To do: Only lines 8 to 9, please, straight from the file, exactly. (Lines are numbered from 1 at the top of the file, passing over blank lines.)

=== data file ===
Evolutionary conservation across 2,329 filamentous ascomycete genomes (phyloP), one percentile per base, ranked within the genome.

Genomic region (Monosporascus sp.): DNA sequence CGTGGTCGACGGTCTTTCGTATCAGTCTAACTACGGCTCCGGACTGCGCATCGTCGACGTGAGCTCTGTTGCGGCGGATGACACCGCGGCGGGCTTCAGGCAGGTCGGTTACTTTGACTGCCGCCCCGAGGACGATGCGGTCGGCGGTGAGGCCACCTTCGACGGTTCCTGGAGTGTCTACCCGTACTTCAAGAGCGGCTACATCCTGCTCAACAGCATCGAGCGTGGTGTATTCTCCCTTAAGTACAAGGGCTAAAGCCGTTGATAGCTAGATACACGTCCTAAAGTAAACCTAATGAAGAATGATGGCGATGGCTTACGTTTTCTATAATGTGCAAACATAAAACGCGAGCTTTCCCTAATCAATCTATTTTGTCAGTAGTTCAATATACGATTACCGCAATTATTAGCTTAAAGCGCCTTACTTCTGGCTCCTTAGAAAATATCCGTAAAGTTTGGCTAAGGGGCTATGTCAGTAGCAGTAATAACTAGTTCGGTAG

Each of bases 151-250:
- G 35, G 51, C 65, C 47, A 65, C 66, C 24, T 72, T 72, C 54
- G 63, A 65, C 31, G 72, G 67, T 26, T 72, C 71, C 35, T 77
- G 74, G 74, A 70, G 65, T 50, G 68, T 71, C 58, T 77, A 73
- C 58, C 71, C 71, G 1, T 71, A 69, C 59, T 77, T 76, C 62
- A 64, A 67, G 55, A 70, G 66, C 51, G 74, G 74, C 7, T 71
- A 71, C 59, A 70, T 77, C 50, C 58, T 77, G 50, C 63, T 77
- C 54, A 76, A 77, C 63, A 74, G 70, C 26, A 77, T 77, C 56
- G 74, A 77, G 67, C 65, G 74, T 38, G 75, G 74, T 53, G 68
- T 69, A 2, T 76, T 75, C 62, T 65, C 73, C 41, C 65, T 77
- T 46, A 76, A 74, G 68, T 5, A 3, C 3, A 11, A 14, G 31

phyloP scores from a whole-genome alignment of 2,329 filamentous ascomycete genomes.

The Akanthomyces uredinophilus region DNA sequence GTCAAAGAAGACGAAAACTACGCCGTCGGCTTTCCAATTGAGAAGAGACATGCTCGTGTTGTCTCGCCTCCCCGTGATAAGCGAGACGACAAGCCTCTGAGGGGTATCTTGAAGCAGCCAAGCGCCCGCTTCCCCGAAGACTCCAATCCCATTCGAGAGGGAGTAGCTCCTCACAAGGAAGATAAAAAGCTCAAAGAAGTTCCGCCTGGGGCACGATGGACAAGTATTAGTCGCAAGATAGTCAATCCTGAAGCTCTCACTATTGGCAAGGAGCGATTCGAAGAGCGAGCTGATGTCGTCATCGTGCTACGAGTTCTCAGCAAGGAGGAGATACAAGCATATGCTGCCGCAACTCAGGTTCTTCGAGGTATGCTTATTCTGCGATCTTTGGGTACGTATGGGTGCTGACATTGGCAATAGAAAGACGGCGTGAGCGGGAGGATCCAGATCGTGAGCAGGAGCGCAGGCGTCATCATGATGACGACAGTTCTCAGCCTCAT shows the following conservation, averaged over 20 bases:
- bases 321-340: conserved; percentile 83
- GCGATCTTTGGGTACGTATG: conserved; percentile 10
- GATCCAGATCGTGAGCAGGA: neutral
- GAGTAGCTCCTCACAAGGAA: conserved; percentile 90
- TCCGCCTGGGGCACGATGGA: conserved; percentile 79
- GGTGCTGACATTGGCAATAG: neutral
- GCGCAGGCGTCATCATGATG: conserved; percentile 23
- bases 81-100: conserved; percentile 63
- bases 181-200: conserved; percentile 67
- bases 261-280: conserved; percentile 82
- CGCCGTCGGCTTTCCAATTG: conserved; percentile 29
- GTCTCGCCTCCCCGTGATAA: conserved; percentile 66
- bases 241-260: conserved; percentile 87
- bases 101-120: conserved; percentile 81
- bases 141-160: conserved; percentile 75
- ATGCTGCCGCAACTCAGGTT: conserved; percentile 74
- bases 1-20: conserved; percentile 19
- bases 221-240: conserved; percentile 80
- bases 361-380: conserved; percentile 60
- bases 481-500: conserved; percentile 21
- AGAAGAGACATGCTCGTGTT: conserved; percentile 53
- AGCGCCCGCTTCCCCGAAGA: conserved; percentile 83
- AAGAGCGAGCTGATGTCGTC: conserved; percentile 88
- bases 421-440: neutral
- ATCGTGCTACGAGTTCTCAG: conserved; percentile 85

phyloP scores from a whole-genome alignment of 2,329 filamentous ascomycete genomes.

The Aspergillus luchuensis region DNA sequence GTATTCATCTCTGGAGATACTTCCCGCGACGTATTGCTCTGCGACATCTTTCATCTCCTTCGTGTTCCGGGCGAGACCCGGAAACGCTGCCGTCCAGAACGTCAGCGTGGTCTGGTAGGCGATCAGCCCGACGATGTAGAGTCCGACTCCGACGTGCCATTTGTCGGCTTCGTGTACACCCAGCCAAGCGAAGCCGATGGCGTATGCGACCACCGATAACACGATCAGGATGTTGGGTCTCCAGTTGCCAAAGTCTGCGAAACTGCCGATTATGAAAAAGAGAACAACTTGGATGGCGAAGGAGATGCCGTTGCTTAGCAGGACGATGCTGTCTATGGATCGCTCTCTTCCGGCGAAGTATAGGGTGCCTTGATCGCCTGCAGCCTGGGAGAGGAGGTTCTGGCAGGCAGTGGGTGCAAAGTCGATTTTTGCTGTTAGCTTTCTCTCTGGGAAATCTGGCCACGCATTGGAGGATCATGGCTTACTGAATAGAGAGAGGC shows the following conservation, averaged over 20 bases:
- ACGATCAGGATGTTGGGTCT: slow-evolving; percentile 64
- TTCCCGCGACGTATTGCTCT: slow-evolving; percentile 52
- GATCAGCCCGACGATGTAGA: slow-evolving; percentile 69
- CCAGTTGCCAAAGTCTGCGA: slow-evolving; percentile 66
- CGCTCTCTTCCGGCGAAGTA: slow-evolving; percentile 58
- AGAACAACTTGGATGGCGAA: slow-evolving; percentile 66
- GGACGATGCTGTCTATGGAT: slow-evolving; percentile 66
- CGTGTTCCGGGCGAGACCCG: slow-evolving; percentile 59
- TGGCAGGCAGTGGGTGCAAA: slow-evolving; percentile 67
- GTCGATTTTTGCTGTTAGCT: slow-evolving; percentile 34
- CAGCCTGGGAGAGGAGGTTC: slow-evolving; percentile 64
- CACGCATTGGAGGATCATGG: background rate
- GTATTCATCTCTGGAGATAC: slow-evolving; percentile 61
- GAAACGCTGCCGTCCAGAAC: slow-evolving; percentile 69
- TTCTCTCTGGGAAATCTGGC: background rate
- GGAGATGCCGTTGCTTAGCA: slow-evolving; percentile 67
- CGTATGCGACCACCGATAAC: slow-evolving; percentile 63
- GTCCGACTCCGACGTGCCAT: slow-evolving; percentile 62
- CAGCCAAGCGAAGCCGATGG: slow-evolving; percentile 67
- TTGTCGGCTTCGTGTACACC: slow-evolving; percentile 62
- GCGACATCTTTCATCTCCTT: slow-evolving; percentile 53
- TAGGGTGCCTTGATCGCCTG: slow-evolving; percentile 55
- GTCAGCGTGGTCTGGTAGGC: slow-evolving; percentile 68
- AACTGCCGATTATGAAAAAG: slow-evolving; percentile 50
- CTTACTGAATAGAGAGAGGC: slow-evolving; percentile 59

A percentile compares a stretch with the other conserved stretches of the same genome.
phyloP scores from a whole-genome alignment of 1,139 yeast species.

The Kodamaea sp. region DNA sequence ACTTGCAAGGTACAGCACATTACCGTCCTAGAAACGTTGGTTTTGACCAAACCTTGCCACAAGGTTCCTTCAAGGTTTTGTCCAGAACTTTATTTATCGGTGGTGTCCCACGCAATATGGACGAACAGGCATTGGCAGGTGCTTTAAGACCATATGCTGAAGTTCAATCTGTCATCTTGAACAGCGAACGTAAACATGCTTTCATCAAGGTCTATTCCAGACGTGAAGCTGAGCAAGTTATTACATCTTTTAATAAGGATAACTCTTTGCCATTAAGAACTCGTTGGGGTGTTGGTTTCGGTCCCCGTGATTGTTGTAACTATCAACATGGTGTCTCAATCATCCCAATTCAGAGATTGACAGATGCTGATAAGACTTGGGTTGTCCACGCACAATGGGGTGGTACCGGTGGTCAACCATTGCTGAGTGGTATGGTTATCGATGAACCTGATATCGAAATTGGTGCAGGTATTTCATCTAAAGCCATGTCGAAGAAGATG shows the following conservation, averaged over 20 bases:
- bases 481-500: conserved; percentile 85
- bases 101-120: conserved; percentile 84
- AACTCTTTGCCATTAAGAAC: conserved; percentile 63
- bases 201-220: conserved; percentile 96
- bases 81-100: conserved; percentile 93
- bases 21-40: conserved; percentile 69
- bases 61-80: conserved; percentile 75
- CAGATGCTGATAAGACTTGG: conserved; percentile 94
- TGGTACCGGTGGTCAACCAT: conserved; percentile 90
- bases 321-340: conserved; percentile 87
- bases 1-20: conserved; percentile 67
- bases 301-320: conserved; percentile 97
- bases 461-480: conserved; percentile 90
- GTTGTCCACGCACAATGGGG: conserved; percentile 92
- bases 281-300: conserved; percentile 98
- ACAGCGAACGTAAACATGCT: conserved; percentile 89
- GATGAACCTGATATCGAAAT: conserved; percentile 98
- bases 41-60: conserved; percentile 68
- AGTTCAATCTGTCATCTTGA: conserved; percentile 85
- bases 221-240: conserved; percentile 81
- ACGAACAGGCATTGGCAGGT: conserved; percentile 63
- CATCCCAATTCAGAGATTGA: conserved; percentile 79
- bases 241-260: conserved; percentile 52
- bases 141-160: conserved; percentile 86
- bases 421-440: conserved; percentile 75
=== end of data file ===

- A 64, A 67, G 55, A 70, G 66, C 51, G 74, G 74, C 7, T 71
- A 71, C 59, A 70, T 77, C 50, C 58, T 77, G 50, C 63, T 77